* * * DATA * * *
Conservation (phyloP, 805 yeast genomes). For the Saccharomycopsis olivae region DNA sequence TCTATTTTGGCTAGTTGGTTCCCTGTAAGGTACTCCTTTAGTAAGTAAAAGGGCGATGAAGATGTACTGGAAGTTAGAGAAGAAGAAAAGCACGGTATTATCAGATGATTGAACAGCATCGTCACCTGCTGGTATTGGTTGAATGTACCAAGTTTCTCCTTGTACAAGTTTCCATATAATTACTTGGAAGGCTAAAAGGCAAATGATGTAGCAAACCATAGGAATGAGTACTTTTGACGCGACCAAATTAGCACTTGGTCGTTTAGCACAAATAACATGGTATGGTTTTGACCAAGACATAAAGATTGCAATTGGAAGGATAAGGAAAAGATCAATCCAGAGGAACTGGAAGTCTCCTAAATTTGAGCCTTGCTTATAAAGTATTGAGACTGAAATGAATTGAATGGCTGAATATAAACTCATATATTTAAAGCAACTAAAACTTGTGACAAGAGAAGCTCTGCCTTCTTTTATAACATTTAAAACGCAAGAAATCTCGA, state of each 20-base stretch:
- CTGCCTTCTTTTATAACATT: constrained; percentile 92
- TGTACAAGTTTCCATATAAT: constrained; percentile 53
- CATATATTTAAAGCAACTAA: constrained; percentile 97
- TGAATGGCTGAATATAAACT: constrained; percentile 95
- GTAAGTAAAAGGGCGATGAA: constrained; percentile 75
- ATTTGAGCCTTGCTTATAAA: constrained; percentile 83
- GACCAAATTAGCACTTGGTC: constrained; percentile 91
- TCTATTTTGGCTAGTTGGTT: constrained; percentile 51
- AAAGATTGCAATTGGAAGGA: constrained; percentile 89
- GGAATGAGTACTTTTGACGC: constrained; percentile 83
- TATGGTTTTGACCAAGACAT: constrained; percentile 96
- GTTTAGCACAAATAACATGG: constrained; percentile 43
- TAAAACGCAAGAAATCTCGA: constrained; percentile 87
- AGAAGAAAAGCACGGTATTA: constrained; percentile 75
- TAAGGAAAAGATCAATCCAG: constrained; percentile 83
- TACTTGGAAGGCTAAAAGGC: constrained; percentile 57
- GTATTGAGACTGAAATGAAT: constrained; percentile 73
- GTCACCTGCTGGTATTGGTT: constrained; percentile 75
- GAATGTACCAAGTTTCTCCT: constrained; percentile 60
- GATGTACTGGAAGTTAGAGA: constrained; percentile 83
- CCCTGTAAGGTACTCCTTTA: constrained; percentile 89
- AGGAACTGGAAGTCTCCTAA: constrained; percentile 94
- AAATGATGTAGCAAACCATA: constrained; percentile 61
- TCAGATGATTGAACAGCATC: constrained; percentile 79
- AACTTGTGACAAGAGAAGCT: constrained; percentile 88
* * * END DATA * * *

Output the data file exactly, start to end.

Conservation (phyloP, 805 yeast genomes). For the Saccharomycopsis olivae region DNA sequence TCTATTTTGGCTAGTTGGTTCCCTGTAAGGTACTCCTTTAGTAAGTAAAAGGGCGATGAAGATGTACTGGAAGTTAGAGAAGAAGAAAAGCACGGTATTATCAGATGATTGAACAGCATCGTCACCTGCTGGTATTGGTTGAATGTACCAAGTTTCTCCTTGTACAAGTTTCCATATAATTACTTGGAAGGCTAAAAGGCAAATGATGTAGCAAACCATAGGAATGAGTACTTTTGACGCGACCAAATTAGCACTTGGTCGTTTAGCACAAATAACATGGTATGGTTTTGACCAAGACATAAAGATTGCAATTGGAAGGATAAGGAAAAGATCAATCCAGAGGAACTGGAAGTCTCCTAAATTTGAGCCTTGCTTATAAAGTATTGAGACTGAAATGAATTGAATGGCTGAATATAAACTCATATATTTAAAGCAACTAAAACTTGTGACAAGAGAAGCTCTGCCTTCTTTTATAACATTTAAAACGCAAGAAATCTCGA, state of each 20-base stretch:
- CTGCCTTCTTTTATAACATT: constrained; percentile 92
- TGTACAAGTTTCCATATAAT: constrained; percentile 53
- CATATATTTAAAGCAACTAA: constrained; percentile 97
- TGAATGGCTGAATATAAACT: constrained; percentile 95
- GTAAGTAAAAGGGCGATGAA: constrained; percentile 75
- ATTTGAGCCTTGCTTATAAA: constrained; percentile 83
- GACCAAATTAGCACTTGGTC: constrained; percentile 91
- TCTATTTTGGCTAGTTGGTT: constrained; percentile 51
- AAAGATTGCAATTGGAAGGA: constrained; percentile 89
- GGAATGAGTACTTTTGACGC: constrained; percentile 83
- TATGGTTTTGACCAAGACAT: constrained; percentile 96
- GTTTAGCACAAATAACATGG: constrained; percentile 43
- TAAAACGCAAGAAATCTCGA: constrained; percentile 87
- AGAAGAAAAGCACGGTATTA: constrained; percentile 75
- TAAGGAAAAGATCAATCCAG: constrained; percentile 83
- TACTTGGAAGGCTAAAAGGC: constrained; percentile 57
- GTATTGAGACTGAAATGAAT: constrained; percentile 73
- GTCACCTGCTGGTATTGGTT: constrained; percentile 75
- GAATGTACCAAGTTTCTCCT: constrained; percentile 60
- GATGTACTGGAAGTTAGAGA: constrained; percentile 83
- CCCTGTAAGGTACTCCTTTA: constrained; percentile 89
- AGGAACTGGAAGTCTCCTAA: constrained; percentile 94
- AAATGATGTAGCAAACCATA: constrained; percentile 61
- TCAGATGATTGAACAGCATC: constrained; percentile 79
- AACTTGTGACAAGAGAAGCT: constrained; percentile 88